Water issue on hold – for now


  • Nation
  • Wednesday, 28 Mar 2007

DISCUSSIONS with Singapore on the water supply agreements have been put on hold for the moment because the issue is still emotional to Malaysians, said Foreign Ministry parliamentary secretary Ahmad Shabery Cheek. 

However, he said the Government was studying the next best step to find a solution to the negotiations – whether to bring it up for arbitration or re-start bilateral discussions.  

Ahmad Shabery said the water issue was discussed as a package of bilateral points together with the bridge, sand supply and Immigration, Customs and Quarantine issues. 

“The issue will be put on hold, as the (scrapped) bridge, the airspace and sand issues have created tension among Malaysians.  

“It will be on hold until we feel that time has healed the hearts of Malaysians. Then we can discuss these issues that touch on the people’s emotions,” he said. 

He said this to a supplementary question by Datuk Alwi Che Ahmad (BN – Ketereh) who asked how the Government intended to deal with the water agreement discussions diplomatically while ensuring its dignity was upheld.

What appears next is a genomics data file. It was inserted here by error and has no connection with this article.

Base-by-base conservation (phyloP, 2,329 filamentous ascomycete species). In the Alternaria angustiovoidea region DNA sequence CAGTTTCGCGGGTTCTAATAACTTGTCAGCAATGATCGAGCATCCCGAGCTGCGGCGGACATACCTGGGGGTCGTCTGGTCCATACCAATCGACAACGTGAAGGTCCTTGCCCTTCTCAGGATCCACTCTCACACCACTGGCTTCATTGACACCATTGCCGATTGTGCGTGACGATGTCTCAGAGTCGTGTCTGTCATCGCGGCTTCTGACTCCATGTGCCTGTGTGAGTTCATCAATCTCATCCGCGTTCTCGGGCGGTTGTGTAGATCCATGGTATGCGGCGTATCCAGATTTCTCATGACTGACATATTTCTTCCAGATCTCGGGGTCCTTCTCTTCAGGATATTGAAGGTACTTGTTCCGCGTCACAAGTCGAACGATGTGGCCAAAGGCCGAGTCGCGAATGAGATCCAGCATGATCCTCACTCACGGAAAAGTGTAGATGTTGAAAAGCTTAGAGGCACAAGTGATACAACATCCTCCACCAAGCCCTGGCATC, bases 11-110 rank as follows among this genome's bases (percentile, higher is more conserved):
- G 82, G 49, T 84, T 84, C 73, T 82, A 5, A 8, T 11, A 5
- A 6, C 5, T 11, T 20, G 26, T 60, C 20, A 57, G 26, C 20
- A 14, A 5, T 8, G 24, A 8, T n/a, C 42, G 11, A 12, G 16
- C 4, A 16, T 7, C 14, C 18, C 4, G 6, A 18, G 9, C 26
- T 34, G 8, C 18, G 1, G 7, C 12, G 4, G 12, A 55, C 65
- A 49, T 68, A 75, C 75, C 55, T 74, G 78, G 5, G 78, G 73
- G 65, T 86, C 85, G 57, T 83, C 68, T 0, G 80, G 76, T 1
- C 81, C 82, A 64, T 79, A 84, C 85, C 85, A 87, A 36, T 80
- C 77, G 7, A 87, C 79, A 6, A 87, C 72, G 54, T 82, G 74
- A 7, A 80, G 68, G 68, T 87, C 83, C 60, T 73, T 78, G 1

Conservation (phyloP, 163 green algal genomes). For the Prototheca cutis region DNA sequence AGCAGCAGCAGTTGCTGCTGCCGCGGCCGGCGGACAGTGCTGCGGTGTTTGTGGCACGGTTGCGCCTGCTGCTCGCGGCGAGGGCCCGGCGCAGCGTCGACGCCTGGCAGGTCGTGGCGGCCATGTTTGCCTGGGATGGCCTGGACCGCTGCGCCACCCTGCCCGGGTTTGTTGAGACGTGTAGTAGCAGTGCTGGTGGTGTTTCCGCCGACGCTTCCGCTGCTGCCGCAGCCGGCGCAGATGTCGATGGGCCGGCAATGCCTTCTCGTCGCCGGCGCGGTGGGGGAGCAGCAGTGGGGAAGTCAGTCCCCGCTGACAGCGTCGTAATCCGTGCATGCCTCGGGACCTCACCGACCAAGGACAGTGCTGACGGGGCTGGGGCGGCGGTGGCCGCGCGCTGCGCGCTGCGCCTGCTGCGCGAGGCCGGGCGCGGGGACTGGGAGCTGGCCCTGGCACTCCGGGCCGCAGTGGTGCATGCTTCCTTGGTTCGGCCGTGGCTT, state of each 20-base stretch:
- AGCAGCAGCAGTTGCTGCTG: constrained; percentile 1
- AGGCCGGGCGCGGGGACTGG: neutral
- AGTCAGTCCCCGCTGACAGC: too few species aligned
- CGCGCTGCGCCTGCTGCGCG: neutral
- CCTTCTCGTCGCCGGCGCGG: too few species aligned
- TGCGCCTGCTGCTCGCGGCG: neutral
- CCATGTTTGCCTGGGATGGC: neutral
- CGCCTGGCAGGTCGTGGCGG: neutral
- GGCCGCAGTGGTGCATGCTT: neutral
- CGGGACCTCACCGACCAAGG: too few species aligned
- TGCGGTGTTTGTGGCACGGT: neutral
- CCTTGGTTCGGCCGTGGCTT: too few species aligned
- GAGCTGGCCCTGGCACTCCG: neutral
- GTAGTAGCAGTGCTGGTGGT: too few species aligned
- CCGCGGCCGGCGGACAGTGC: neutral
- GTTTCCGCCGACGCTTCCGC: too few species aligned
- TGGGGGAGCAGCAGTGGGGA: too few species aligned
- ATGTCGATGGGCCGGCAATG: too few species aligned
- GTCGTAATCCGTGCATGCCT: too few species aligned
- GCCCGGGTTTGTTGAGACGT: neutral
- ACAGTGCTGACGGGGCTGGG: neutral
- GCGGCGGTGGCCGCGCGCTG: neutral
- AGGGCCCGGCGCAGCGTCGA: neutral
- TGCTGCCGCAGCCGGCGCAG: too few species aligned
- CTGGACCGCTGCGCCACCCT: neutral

Alwi’s original question was whether the Government planned to review the water supply agreements with Singapore since Johor no longer relied on the republic for treated water while Singapore had produced Newater. 

To a question by Dr Wee Ka Siong (BN – Ayer Hitam), Ahmad Shabery said Malaysia welcomed Singapore’s effort in dealing with its water needs as it eased tension among its people since the republic depended less on Malaysia. 

With these developments any future discussions on the agreements could use new terms whereby security would not be tied to the water issue. 

He said Malaysia’s relations with Singapore had historical aspects as the water agreements were signed in 1961 and 1962 when Singapore was to be part of Malaysia. 

When Singapore ceased to be part of Malaysia in 1965, the water issue became a “hydro-political” issue.  

“Water was seen as a scarce resource and was therefore linked to security. Any action that touches on the question of water supply by a country to another is deemed as a hostile action. 

“This is what are always wary of, in terms of whether we should stay true to what we have agreed on or make changes,” he said.  

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